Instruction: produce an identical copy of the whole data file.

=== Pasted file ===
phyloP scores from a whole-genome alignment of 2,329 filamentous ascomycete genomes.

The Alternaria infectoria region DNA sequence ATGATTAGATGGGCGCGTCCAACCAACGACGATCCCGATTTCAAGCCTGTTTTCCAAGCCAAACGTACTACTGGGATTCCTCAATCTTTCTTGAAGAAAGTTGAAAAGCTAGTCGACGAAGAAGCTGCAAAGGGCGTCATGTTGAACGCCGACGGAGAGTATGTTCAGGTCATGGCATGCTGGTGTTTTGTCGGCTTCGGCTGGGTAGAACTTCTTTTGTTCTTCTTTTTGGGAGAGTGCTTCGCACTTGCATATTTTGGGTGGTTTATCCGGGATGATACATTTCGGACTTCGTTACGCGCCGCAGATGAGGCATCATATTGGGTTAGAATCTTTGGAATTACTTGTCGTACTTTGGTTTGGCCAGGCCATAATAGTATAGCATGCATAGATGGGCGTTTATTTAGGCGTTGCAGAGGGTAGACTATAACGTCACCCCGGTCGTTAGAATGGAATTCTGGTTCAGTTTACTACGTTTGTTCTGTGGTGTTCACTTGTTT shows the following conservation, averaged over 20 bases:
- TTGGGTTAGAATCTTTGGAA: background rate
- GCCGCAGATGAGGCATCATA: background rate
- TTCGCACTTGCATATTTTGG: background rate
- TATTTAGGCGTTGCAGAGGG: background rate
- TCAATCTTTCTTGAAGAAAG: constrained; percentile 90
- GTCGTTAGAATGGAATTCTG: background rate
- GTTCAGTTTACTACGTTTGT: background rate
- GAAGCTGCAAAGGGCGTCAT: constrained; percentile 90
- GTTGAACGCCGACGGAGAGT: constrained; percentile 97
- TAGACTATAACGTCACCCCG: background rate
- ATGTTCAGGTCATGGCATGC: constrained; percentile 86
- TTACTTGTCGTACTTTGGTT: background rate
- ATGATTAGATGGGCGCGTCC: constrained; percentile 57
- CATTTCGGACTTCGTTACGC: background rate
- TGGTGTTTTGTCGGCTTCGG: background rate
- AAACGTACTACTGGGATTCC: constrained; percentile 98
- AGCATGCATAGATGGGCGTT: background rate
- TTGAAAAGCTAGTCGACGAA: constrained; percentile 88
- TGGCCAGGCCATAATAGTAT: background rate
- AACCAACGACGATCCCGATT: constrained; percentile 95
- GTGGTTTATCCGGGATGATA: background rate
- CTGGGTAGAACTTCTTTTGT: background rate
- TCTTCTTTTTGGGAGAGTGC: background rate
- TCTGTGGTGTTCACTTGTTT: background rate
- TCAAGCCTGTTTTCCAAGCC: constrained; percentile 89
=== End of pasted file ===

phyloP scores from a whole-genome alignment of 2,329 filamentous ascomycete genomes.

The Alternaria infectoria region DNA sequence ATGATTAGATGGGCGCGTCCAACCAACGACGATCCCGATTTCAAGCCTGTTTTCCAAGCCAAACGTACTACTGGGATTCCTCAATCTTTCTTGAAGAAAGTTGAAAAGCTAGTCGACGAAGAAGCTGCAAAGGGCGTCATGTTGAACGCCGACGGAGAGTATGTTCAGGTCATGGCATGCTGGTGTTTTGTCGGCTTCGGCTGGGTAGAACTTCTTTTGTTCTTCTTTTTGGGAGAGTGCTTCGCACTTGCATATTTTGGGTGGTTTATCCGGGATGATACATTTCGGACTTCGTTACGCGCCGCAGATGAGGCATCATATTGGGTTAGAATCTTTGGAATTACTTGTCGTACTTTGGTTTGGCCAGGCCATAATAGTATAGCATGCATAGATGGGCGTTTATTTAGGCGTTGCAGAGGGTAGACTATAACGTCACCCCGGTCGTTAGAATGGAATTCTGGTTCAGTTTACTACGTTTGTTCTGTGGTGTTCACTTGTTT shows the following conservation, averaged over 20 bases:
- TTGGGTTAGAATCTTTGGAA: background rate
- GCCGCAGATGAGGCATCATA: background rate
- TTCGCACTTGCATATTTTGG: background rate
- TATTTAGGCGTTGCAGAGGG: background rate
- TCAATCTTTCTTGAAGAAAG: constrained; percentile 90
- GTCGTTAGAATGGAATTCTG: background rate
- GTTCAGTTTACTACGTTTGT: background rate
- GAAGCTGCAAAGGGCGTCAT: constrained; percentile 90
- GTTGAACGCCGACGGAGAGT: constrained; percentile 97
- TAGACTATAACGTCACCCCG: background rate
- ATGTTCAGGTCATGGCATGC: constrained; percentile 86
- TTACTTGTCGTACTTTGGTT: background rate
- ATGATTAGATGGGCGCGTCC: constrained; percentile 57
- CATTTCGGACTTCGTTACGC: background rate
- TGGTGTTTTGTCGGCTTCGG: background rate
- AAACGTACTACTGGGATTCC: constrained; percentile 98
- AGCATGCATAGATGGGCGTT: background rate
- TTGAAAAGCTAGTCGACGAA: constrained; percentile 88
- TGGCCAGGCCATAATAGTAT: background rate
- AACCAACGACGATCCCGATT: constrained; percentile 95
- GTGGTTTATCCGGGATGATA: background rate
- CTGGGTAGAACTTCTTTTGT: background rate
- TCTTCTTTTTGGGAGAGTGC: background rate
- TCTGTGGTGTTCACTTGTTT: background rate
- TCAAGCCTGTTTTCCAAGCC: constrained; percentile 89